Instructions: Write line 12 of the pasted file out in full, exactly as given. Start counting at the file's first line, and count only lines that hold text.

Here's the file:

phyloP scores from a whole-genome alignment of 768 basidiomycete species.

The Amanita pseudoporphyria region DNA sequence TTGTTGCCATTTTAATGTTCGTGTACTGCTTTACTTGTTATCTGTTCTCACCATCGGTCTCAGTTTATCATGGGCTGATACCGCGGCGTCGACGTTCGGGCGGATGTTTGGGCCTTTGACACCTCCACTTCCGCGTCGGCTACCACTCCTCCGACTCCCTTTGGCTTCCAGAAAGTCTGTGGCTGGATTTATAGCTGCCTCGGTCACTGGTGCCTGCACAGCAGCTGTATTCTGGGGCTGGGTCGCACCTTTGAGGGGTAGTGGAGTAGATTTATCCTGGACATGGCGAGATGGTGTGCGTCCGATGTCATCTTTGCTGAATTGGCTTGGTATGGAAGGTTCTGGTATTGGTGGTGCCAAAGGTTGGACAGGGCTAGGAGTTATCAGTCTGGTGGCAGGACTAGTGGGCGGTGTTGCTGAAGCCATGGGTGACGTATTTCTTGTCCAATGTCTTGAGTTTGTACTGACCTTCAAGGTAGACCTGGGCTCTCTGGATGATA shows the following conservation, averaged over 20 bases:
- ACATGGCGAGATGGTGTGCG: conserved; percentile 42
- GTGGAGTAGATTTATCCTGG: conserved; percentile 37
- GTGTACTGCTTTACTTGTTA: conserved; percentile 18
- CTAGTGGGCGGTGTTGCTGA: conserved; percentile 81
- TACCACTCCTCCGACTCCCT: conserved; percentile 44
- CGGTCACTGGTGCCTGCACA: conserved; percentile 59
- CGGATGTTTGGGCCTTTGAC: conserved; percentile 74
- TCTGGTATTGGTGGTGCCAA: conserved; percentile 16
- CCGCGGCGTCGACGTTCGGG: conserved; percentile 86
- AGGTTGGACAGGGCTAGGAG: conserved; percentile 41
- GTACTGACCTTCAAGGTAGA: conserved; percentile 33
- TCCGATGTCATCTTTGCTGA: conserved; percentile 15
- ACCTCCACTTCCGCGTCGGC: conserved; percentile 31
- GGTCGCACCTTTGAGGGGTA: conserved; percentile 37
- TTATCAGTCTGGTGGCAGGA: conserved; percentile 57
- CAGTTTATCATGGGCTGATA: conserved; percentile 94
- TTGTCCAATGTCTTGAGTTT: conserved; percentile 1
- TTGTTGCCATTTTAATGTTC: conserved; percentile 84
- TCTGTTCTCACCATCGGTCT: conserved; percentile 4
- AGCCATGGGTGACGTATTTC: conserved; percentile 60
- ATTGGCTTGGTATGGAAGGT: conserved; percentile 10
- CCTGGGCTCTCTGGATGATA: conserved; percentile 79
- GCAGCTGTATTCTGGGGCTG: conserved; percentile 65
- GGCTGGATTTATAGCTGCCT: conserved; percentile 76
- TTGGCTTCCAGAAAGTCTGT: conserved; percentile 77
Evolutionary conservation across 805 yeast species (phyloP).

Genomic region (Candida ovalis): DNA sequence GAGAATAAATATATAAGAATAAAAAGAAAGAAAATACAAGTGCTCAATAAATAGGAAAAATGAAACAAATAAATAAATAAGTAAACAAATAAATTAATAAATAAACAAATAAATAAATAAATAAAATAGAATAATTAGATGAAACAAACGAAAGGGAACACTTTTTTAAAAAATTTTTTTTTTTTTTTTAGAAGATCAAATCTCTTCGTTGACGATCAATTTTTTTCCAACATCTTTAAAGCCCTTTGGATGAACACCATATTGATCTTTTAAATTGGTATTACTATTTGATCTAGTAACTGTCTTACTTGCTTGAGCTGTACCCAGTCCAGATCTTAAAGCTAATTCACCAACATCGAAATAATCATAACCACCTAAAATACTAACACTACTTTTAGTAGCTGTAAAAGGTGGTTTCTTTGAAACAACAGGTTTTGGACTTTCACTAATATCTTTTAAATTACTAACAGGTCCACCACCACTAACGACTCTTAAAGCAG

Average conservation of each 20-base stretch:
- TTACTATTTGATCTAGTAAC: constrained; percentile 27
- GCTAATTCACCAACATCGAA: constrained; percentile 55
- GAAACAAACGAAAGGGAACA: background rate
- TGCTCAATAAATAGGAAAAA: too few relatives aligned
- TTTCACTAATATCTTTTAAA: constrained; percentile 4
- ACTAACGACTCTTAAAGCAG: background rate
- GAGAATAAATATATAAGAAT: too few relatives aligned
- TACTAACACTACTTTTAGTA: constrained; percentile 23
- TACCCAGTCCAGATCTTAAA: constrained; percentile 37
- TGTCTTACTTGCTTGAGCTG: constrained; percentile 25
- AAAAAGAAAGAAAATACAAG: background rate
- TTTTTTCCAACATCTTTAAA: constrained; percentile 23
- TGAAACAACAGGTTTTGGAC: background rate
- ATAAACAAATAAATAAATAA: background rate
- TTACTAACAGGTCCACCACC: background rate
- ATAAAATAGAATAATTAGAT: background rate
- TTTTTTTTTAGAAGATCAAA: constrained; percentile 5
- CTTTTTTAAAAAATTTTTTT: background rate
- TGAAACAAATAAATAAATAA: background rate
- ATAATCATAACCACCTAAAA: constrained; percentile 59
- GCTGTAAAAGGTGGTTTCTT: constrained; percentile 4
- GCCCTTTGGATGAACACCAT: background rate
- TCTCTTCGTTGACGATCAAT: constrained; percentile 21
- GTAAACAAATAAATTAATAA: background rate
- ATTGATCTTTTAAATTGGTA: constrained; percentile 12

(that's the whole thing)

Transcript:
- AGGTTGGACAGGGCTAGGAG: conserved; percentile 41